Integrating Microsoft Excel with PowerShell: Build a Basic Report

Not too long ago I wrote about Integrating Microsoft Word with PowerShell, but I know that after text files, the most used tool for Windows administration is Microsoft Excel. Based on what I see in forums and talking with people at conferences, there is a lot of information tucked away in Excel spreadsheets. There’s no shortage of people who want to save information to Excel or read from it. Normally, I tell people that if they are using PowerShell, they can simply export results to a CSV file and then open that in Excel, but perhaps you really need an Excel file.

I’m going to take the next few columns and explore how to integrate Microsoft Excel with Windows PowerShell. Today we’ll go into building a basic report with Microsoft Excel and Windows PowerShell. In part two, I’ll go over how to create a richer Excel document. Later, in part three I’ll show you how to read data from an Excel file.

How to Integrate Microsoft Excel with PowerShell

Microsoft Excel has a very complex COM object model that we can interact with in Windows PowerShell. Let’s start at the beginning and create an object for the Excel application.

Right now Excel is running in the background, even though there isn’t an interactive window.

Next, we’ll create a workbook object.

And from here, we’ll create a worksheet object.

You can pipe any of these objects to Get-Member to learn more about them. For now, let’s make the application visible.

When you get to scripting you don’t need this, but it will help to see the results from our PowerShell commands. There are a variety of ways to enter information into the spreadsheet. For simple tasks, I’m going to show how to do this using the cell objects.

Each cell object can be retrieved as an item using row and column coordinates.

If you try this, you’ll get a lot of information. We’ll go ahead and enter some information into the first cell.

Your computer name should now be in cell A1. Let’s add a bit more data.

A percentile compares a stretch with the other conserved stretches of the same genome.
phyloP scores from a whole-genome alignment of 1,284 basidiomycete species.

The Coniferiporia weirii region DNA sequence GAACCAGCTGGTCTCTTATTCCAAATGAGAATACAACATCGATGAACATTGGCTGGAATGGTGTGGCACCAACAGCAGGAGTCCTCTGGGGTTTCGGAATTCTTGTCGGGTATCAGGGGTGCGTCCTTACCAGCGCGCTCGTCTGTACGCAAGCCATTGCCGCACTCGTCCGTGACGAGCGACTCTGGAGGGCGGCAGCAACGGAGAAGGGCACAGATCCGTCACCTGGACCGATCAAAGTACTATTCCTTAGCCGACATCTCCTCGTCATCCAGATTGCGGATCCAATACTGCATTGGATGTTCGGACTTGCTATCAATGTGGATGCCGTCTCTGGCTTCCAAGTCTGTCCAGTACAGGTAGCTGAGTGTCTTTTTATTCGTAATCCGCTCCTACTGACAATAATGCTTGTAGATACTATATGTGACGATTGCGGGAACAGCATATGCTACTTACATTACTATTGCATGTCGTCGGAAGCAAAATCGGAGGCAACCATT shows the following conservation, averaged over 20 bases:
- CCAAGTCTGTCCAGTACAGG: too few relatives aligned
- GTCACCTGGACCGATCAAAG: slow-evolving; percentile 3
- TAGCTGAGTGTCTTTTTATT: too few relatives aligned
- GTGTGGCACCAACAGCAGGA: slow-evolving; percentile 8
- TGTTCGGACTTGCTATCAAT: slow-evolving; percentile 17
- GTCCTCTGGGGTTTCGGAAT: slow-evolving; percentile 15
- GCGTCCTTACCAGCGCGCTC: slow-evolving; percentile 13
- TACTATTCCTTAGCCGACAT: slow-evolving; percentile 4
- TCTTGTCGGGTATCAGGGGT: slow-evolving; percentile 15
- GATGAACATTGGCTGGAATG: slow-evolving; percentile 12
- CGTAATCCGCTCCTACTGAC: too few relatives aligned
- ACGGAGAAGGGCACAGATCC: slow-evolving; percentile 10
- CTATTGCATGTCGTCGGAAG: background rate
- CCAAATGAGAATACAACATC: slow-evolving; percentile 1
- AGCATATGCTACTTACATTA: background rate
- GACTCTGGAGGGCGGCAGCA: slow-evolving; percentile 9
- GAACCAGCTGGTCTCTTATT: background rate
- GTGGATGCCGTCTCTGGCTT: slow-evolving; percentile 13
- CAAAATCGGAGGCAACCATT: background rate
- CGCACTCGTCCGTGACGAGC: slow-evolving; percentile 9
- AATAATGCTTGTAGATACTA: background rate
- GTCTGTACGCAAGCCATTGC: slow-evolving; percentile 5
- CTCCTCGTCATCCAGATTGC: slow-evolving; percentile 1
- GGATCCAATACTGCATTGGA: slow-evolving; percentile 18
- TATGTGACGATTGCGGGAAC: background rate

It’s really that easy. You just need to keep track of where you are. If you need some basic formatting, you can use each cell’s Font property.

When it is time, we can save the file using the SaveAs() method from the WorkBook object.

To fully exit, we’ll close the workbook and quit Excel.

If you check processes, you might still see Excel running but it should exit within 5 to 10 minutes, at least based on my experience. Those are the basic nuts and bolts, but before we wrap up, let me leave you with a sample script you can download from the site to pull all of this material together.

This is something you might want to do in PowerShell: use WMI to get disk usage information and record it into an Excel spreadsheet. The script takes a computername as a parameter but defaults to the localhost. It then uses Get-WMIObject to retrieve disk information.

The first part of the script should look familiar, as it creates the Excel application and objects. The script inserts a title in A1.

The main part of the script needs to take the data for each logical disk and write a few properties to Excel. Because I’m going to use cell objects with references to rows and columns, I’ll define some variables to help with navigation.

With these, I can insert my table headings.

Each time through the loop, $col is increased by one so I keep “moving” to the right. Now I need to iterate through the collection of disks. Each time through, I need to move “down” one row and make sure I start at the first column.

I then insert the appropriate WMI property into the appropriate cell. By incrementing the column, I can “move” to the left and continue the process. Notice I’m also formatting the value of each cell using the NumberFormat property. One way to discover things like this is to record an Excel macro making all the changes you want, and then look at the resulting VBA code. With a little practice, you can translate the commands into PowerShell.

When the script has finished writing the data to the spreadsheet, I make it visible and prompt the user for a file name. If one is entered, then the file is saved. Otherwise, you can adjust the spreadsheet further and then save it manually. This demo script does not automatically close Excel. The script should produce something like Figure 1.

PowerShell export to Excel

Figure 1: A PowerShell Generated Excel Report


I know this is a lot to tackle, so I’ll wrap it up for now. In Part 2, we’ll look at some additional formatting options and other items that take advantage of Microsoft Excel. If you are going to create Excel documents from PowerShell, you might as well make the most of it.

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